Would You Run a Marathon Barefoot For Charity?
This year it seems people of all ages are pushing themselves to the limit to raise money for charity, raise consciousness on issues like climate change and the environment, and possibly raise the bar on wild and outlandish stunts. Just this year Edward Norton trained with Maasai and ran the New York City Marathon to raise money for their African grasslands. Well, add the barefoot marathon to the list, as this past weekend Casey Cochran of the Green Guide Network not only claimed he would run a barefoot marathon, he actually did it and finished!Who Was the Barefoot Marathon For?
Cochran, who runs the Green Guide Network, wanted to do a charity event for the GGN. Then he decided that instead he'd rather push himself to do something for a humanitarian cause. It was while he was running barefoot on the beach that he decided to do a barefoot marathon and see if he could find a shoe company/charity to donate the money to. It was here that he found TOMS.
TOMS shoes, as you may know, donates shoes to children in developing countries every time someone purchases a pair of TOMS shoes. Cochran worked with the Friends of TOMS charity to get them publicity thru his run and also he personally raised almost $5K USD which will be given to TOMS. (They are still collecting donations at this time if you'd like to support a man crazy enough to run a marathon barefoot and help provide footwear for less fortunate children in the process.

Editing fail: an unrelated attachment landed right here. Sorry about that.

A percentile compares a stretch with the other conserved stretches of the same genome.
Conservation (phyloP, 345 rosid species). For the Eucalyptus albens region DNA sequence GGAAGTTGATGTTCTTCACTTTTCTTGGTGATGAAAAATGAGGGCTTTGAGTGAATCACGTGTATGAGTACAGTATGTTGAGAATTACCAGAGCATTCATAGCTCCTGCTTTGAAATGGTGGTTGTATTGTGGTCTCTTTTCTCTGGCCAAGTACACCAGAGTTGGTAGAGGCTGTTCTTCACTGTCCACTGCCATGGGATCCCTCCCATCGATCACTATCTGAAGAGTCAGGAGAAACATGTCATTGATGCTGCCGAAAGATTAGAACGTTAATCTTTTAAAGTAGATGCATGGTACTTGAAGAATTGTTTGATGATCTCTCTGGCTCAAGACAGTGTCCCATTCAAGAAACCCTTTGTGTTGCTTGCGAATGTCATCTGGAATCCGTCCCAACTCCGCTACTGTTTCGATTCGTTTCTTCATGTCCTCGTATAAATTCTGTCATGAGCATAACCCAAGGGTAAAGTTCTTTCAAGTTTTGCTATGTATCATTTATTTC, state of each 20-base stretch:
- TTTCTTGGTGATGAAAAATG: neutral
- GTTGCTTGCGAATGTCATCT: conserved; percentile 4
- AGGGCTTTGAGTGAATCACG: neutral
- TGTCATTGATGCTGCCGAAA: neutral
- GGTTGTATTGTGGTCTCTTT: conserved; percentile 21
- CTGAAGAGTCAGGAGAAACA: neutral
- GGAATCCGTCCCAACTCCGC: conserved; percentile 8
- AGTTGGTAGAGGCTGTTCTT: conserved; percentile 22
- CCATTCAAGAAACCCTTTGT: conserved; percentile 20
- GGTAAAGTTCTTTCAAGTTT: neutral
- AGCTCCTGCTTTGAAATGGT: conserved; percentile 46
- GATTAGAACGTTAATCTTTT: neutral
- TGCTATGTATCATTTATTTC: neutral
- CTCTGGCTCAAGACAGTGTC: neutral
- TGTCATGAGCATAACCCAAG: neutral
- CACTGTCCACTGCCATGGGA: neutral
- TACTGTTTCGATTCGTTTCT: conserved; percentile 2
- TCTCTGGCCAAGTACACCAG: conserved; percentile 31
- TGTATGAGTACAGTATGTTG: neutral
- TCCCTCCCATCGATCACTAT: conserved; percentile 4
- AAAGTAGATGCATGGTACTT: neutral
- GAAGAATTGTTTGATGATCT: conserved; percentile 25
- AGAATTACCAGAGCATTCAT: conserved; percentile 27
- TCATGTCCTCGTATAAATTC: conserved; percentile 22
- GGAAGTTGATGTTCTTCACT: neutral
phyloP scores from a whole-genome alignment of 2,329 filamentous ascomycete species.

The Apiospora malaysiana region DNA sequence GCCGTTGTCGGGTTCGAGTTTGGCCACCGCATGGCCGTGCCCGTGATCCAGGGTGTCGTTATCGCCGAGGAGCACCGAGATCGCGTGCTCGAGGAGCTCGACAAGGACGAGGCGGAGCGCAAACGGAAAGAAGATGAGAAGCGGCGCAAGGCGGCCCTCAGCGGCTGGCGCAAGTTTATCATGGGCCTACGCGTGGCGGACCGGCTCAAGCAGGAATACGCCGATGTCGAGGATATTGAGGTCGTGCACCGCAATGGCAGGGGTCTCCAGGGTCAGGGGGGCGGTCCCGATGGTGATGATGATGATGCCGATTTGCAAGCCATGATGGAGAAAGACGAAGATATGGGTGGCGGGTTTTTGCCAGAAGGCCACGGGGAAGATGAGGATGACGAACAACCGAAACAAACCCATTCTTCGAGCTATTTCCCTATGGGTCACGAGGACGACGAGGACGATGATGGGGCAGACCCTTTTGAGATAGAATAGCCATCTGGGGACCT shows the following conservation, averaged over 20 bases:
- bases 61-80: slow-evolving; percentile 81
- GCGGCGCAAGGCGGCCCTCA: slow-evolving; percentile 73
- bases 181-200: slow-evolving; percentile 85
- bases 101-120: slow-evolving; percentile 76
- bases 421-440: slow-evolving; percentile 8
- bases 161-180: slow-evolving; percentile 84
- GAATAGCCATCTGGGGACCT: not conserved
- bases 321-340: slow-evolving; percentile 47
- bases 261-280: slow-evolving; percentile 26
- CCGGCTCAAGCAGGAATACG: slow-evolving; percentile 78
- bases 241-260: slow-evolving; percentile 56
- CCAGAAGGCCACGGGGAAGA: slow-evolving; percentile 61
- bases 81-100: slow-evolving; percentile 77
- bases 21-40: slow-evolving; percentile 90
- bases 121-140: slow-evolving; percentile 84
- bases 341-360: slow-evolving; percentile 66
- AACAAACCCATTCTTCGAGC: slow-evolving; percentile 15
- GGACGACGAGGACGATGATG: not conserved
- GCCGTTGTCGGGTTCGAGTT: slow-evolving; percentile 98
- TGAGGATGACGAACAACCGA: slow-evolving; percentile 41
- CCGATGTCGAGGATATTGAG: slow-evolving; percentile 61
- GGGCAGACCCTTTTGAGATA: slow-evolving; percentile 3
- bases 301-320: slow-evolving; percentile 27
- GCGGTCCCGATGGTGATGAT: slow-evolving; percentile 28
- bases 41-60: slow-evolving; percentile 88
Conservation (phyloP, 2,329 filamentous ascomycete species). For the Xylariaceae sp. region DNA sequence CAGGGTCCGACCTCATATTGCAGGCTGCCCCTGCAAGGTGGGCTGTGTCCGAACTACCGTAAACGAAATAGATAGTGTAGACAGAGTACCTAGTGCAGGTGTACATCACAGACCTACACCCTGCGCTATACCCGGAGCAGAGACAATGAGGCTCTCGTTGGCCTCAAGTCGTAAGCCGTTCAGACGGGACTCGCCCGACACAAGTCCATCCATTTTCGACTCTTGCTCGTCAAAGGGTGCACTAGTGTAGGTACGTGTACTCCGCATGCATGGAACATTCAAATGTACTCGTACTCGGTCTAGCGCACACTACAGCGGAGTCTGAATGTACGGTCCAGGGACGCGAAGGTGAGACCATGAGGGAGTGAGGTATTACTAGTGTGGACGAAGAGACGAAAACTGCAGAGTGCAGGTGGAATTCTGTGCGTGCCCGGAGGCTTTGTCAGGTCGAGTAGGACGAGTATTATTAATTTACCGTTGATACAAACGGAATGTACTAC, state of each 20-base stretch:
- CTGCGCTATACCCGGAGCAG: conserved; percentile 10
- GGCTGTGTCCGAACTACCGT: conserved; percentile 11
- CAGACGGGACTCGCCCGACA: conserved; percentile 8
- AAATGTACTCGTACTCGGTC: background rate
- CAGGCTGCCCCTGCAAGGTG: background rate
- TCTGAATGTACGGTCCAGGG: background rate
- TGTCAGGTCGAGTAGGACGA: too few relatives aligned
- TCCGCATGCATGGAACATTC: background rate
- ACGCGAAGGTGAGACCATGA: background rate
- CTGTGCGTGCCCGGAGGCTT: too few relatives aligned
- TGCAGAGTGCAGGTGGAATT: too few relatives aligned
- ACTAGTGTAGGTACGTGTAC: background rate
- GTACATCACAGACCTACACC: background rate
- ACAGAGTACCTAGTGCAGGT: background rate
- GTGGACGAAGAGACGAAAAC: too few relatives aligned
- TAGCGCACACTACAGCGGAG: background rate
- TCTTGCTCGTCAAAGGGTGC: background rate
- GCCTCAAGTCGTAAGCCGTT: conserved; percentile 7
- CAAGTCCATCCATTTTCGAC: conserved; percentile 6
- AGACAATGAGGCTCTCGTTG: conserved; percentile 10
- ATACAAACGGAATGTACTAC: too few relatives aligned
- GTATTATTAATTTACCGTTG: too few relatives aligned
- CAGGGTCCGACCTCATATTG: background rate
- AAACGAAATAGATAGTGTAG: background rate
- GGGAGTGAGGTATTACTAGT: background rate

What Does it Take to Train for a Barefoot Marathon?
Well, running 26.2 miles takes training and is hard enough for someone to run, even if they have good footwear. Cochran says,
"As race day, Dec 6th, got closer and closer I was getting more anxious than anything - I just wanted it to be that morning and get moving and see how my body reacted. My training had been pretty mellow by training standards. 1 long run every two weeks and a couple shorter 6-7 mile runs 2x a week. I managed to fit in one ~20 mile 'run' but barely made it home and walked about 5 miles of it. That was the worst. The Wednesday before the race I ran 3 miles...didn't feel well, stepped on a rock, secretly wanted to break my foot as an out...no luck."
December 6, the day of the Santa Barbara International Marathon, the race Cochran chose to try this crazy idea out, it was freezing cold, but Cochran got all ten toes to the starting line by race time. He completed the marathon, barefoot, with a respectable time of 3 hours 56 minutes. After a few days of recovery where Cochran was unable to walk, he now says that he would even do it again, just not any time soon. Green Guide Network does plan to host an Earth Day Charity event in the Los Angeles area, complete with prizes, so keep your eyes and ears open for that - shoes are optional.